Like a good Father Yahweh lets go of his children and allows them to learn to walk, make their own decisions and follow their own dreams, even if they stumble and fall in the process. He gives them their space and their world to live in. What we need to understand, however, is that even though Yahweh respects our choices and had given each one of us a free will to decide for ourselves, He reserves certain areas of our existence here on earth for Himself. There are at least three of these areas that one may point out. The first is the area or the dimension of time. The seventh day and the seventh month and the seventh year and after each seven cycles of seven years, on the year of jubilee. All of these are times that Yahweh had set apart as his own and we need to take notice of, and respect, this very important fact. The second area is the dimension of intimate relationship. There are many peoples and nations on earth but Yahweh had chosen one nation as his own. With this nation and with those who identify with this nation, Yahweh chose to become intimately involved – teaching them, blessing them, disciplining them and preparing them for a great kingdom to come. And the third area is the dimension of space. The tabernacle, and later the temple and, on a secondary level (I believe), the kind of space we open up and create for Yahweh in our lives.
The Shabbat and the Feast Days are some of the things that are specifically referred to as “set-apart” in Scriptures. So also the entity called “The people of Yisrael” and so also the Tabernacle and the Temple. All of these are set-apart because Yahweh, the Almighty had reserved these for Himself. We are not supposed to tamper with that. Even the peoples and the nations of the world who do not recognize the authority of Yahweh, should not tamper with, or trample upon that which is specifically called “set-apart for Yahweh”. When they do that, they do so at their own peril – which means they will bear the dire consequences, in this world or in the world to come.
But today we have no tabernacle or temple, some people would say. Does that mean that we can neglect or discard the dimension of set-apart space in our lives? Certainly not. If it is true that Yahweh has never forsaken his people, even up to this day, then it is also true that He still remains deserving of allocated space in our lives. Not only space, in the sense of designated places of worship or places of assembly, but also space in the sense of taking his teachings into account in the decisions we make, in the words of our mouths and in the works of our hands. It should become part our lifestyle to create space for Yahweh and the Word of Yahweh and the mindset of Torah. In this kind of lifestyle we should be careful to remain grounded and practical and refrain from cheap talk and popular notions that cannot be backed up by Scriptures.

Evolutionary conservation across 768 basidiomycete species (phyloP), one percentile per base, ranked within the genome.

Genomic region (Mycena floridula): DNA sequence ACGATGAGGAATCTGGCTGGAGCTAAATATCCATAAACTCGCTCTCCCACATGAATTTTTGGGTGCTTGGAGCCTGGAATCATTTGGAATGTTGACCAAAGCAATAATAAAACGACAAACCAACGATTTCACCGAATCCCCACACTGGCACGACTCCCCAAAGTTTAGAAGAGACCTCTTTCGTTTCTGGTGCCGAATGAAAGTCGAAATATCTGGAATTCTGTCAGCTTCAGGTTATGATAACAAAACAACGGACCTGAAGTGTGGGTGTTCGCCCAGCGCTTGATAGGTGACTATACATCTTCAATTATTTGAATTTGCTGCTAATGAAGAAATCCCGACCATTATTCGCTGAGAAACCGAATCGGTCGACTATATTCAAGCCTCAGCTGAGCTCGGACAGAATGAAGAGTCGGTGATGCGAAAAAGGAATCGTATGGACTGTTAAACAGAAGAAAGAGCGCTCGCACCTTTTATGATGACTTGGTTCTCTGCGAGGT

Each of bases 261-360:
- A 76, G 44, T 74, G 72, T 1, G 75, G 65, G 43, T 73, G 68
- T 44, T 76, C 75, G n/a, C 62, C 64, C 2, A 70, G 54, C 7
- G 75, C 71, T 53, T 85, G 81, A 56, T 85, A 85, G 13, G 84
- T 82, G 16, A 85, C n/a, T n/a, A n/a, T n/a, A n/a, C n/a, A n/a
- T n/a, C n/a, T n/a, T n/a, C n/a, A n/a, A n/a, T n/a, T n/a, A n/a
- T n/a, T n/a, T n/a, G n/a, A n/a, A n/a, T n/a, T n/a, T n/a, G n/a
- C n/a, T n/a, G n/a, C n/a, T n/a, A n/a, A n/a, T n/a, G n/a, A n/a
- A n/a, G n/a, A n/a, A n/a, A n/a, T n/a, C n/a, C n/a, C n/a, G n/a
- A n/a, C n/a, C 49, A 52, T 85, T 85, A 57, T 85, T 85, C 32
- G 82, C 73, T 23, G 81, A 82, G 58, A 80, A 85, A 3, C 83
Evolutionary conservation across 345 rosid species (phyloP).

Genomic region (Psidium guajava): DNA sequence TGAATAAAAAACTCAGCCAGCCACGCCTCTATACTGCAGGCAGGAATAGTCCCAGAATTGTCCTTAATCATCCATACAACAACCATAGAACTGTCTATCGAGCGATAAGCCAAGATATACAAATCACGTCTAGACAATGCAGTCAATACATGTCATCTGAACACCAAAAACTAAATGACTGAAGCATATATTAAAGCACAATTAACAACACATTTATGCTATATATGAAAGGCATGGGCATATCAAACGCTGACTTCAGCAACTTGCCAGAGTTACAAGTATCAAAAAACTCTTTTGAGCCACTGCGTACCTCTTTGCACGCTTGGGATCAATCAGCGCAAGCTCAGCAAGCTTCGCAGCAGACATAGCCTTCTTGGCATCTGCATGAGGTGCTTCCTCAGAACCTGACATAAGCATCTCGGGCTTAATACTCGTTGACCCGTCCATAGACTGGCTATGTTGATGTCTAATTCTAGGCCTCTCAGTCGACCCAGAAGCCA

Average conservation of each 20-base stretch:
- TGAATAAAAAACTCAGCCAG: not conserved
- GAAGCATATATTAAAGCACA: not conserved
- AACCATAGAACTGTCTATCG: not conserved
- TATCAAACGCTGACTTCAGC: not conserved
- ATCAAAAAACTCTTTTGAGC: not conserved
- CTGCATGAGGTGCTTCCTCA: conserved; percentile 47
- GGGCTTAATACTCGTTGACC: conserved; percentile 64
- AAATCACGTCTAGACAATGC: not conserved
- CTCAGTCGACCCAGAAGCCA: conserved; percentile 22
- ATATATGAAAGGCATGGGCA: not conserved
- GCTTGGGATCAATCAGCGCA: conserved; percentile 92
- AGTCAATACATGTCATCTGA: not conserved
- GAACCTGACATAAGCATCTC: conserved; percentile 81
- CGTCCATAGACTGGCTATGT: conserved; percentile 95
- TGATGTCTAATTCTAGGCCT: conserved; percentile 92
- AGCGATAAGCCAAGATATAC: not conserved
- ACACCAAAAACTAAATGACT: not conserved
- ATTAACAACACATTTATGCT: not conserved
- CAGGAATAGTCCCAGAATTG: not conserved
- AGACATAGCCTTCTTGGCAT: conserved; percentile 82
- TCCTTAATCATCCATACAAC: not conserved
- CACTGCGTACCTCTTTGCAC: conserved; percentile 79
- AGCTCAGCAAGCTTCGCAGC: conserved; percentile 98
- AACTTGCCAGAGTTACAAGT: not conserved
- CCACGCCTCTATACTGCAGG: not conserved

What does this mean? Let us look at one popular practice of our day, as an example. It is an amazing fact that many churches are continually emphasizing the principle of tithings, originating from the Torah, while they have absolutely no problem in neglecting almost every other aspect of Torah. In some churches it has become a habit to have a second sermon about tithings – every single time there is a meeting in that church. In these sermons, there is one truth that is almost always left out: The tithings spoken of in Torah were closely connected to the space that was set-apart for Yahweh – the tabernacle and later the temple. And the space that was set-apart for Yahweh was inseparably connected with articles like the Menorah, the Altar, the Ark of the Covenant, and the Torah it represented. You cannot highlight the tithings and completely disregard the Torah! To do that is to make a mockery of the Author of both the tithings and the Torah. More than that: to take one aspect of Torah, something you like, something that fits into your personal agenda, or something that will be to the benefit of people, and hammer on that aspect, at the cost of the bulk of Torah, is the exact opposite of creating space for Yahweh in your life. It is to rob the Almighty of his rightful place in one’s life and to exclude Him from certain areas – areas about which people silently say to themselves: “I cannot trust the Almighty with this area of my life.”
We have been created in the image of Elohim – also in the sense that we have the ability to make or to produce or to create something. Let us use this ability to create space for Yahweh in our lives. Not the kind of space that is merely some kind of lip service. But the kind of space that will allow us to come even closer to the Almighty, and that will allow Him to have an even greater impact in our lives and through us, in the lives of those around us!